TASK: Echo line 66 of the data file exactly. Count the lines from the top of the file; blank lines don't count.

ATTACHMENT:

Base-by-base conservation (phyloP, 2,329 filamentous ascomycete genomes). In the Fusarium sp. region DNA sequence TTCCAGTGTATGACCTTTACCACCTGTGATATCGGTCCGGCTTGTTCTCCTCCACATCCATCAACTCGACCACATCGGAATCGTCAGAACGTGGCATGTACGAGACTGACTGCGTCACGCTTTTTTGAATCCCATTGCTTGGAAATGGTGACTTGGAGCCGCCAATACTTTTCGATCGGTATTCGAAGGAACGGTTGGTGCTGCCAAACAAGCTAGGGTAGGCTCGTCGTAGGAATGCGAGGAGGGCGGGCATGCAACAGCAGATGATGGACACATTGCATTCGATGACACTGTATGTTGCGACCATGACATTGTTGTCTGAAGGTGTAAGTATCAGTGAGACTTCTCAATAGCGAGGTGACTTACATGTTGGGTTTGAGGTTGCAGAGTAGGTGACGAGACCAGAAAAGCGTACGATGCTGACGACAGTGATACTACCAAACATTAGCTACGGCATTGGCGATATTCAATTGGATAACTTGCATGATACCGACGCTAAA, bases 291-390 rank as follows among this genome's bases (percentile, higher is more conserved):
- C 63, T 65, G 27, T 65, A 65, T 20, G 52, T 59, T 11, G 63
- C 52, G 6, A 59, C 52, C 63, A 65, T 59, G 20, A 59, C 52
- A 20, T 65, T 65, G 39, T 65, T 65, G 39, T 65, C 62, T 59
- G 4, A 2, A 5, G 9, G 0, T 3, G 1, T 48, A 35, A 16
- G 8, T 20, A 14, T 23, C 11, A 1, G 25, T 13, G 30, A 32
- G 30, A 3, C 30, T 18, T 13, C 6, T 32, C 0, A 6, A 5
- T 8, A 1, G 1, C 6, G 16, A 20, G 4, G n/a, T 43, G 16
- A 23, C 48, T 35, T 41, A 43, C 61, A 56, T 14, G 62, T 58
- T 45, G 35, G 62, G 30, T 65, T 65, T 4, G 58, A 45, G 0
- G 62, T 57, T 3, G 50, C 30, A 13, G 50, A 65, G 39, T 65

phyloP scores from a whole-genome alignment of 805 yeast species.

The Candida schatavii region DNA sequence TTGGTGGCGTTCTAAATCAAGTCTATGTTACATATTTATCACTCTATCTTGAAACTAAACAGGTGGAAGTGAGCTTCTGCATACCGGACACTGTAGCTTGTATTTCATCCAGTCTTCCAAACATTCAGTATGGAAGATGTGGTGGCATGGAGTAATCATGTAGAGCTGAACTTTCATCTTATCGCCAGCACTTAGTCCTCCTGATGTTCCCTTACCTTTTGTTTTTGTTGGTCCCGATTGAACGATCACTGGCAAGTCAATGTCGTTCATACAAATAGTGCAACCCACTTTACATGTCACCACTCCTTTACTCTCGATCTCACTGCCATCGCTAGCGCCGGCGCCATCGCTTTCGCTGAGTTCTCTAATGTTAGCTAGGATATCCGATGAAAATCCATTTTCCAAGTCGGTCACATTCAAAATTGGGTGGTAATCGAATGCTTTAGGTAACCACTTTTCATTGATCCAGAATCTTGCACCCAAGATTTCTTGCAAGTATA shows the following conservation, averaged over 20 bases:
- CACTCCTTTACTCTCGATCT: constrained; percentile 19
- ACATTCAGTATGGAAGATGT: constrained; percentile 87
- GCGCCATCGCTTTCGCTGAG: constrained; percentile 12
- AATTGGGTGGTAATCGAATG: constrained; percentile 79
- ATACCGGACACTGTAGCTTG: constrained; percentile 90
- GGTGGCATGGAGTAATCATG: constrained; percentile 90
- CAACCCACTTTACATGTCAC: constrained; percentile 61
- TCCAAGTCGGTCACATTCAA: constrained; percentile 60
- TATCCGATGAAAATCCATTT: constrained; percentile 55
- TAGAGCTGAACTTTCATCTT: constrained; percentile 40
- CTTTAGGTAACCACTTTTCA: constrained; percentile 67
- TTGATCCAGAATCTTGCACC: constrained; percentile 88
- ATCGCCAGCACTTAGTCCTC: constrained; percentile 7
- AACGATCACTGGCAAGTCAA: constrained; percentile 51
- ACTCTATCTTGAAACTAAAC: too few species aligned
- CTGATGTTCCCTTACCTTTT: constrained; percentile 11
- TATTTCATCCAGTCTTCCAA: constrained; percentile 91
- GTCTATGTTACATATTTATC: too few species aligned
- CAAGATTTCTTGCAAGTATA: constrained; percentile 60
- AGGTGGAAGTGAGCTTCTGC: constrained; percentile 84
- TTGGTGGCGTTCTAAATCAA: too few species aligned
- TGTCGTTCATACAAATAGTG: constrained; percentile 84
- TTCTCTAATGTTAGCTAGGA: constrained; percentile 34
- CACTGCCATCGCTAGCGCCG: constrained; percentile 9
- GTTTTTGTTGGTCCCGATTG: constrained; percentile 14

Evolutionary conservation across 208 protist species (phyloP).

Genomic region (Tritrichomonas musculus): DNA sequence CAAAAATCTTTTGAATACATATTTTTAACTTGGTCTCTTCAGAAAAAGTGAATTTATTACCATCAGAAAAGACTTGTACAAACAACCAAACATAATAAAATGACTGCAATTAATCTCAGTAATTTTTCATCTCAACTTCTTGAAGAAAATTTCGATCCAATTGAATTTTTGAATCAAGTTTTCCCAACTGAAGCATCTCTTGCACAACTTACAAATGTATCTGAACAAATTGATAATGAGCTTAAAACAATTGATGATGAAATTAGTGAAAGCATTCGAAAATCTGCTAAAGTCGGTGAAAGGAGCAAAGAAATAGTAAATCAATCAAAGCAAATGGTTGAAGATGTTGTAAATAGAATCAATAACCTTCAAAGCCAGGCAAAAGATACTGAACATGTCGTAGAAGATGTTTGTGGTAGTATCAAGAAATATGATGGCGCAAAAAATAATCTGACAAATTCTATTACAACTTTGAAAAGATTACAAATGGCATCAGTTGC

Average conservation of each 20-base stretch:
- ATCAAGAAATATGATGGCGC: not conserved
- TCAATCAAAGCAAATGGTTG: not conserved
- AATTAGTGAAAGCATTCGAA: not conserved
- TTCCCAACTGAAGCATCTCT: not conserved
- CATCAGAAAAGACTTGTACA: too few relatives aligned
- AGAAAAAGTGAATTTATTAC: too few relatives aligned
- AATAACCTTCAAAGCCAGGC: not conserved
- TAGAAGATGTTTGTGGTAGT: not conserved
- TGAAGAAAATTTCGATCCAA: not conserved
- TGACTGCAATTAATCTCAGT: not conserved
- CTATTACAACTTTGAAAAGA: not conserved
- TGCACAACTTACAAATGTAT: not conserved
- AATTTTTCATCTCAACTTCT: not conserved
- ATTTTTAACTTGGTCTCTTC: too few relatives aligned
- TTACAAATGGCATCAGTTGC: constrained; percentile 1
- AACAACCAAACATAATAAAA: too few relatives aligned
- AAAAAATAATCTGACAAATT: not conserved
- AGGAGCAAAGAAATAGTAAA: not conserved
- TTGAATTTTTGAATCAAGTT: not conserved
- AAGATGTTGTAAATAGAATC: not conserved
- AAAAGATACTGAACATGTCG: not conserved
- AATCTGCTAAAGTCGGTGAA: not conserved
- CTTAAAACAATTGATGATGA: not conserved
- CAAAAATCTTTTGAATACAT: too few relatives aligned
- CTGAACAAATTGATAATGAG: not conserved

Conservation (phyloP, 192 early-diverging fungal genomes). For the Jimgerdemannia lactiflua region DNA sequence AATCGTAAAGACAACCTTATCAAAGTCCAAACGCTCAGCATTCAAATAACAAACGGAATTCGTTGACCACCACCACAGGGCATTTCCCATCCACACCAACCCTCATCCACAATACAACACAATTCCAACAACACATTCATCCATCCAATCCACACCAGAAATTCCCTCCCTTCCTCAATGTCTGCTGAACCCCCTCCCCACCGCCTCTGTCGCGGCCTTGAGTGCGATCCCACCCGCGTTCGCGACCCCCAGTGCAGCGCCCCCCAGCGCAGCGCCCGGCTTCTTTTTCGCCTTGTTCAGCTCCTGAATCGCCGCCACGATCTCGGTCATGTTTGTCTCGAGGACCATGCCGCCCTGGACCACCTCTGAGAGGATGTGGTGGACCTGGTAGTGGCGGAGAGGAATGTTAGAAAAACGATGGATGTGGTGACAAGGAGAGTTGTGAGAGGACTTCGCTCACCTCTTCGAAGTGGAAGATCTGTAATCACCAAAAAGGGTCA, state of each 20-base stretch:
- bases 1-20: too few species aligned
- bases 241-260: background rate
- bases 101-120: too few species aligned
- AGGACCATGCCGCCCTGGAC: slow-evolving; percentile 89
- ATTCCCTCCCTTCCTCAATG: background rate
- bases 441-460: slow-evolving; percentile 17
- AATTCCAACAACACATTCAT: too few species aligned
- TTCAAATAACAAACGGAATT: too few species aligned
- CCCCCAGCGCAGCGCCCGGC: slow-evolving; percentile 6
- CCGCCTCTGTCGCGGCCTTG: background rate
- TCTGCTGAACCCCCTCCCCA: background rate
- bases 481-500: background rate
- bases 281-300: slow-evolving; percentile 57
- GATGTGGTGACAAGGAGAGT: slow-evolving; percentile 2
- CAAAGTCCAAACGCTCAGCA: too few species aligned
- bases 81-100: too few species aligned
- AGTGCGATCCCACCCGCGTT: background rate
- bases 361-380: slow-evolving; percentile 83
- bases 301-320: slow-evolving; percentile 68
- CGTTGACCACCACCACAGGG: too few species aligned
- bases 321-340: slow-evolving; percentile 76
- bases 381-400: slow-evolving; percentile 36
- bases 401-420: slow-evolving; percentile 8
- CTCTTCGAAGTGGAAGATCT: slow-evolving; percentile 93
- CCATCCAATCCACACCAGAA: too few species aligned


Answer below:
- CTGAACAAATTGATAATGAG: not conserved